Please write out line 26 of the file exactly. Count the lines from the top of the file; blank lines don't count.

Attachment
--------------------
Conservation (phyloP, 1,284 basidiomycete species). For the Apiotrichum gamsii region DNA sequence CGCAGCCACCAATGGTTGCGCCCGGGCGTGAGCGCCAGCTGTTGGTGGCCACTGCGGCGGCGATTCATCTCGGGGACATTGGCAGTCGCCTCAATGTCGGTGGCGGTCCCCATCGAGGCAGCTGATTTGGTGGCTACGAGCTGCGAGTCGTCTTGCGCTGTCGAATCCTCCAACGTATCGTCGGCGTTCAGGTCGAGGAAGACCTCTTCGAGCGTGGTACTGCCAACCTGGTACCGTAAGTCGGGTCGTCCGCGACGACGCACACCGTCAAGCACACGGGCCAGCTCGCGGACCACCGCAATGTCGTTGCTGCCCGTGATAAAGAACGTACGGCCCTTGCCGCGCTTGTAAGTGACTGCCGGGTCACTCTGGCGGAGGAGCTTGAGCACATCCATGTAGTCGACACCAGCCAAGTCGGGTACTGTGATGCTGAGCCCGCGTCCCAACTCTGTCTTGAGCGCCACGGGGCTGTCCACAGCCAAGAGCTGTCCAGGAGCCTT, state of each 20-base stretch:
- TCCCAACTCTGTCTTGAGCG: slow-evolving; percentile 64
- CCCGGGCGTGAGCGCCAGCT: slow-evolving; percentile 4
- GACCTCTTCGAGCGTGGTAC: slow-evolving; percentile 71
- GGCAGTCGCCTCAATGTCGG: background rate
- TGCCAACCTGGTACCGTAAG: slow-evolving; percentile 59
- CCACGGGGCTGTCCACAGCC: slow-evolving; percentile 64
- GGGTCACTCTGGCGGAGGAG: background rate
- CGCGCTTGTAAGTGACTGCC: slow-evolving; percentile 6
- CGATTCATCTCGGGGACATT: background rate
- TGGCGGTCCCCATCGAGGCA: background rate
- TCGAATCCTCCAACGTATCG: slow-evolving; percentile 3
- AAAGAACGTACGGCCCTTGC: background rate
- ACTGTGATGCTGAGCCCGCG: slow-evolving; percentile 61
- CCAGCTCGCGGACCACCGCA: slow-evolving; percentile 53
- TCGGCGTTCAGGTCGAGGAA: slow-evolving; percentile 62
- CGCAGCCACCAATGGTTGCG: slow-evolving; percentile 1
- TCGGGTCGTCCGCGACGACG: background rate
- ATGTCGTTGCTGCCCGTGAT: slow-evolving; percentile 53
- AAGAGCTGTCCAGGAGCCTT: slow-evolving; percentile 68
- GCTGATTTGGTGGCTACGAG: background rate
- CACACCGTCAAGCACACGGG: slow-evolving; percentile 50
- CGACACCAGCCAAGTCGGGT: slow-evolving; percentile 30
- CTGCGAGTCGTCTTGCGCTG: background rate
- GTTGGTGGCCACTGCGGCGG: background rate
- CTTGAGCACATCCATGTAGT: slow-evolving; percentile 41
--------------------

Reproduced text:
- CTTGAGCACATCCATGTAGT: slow-evolving; percentile 41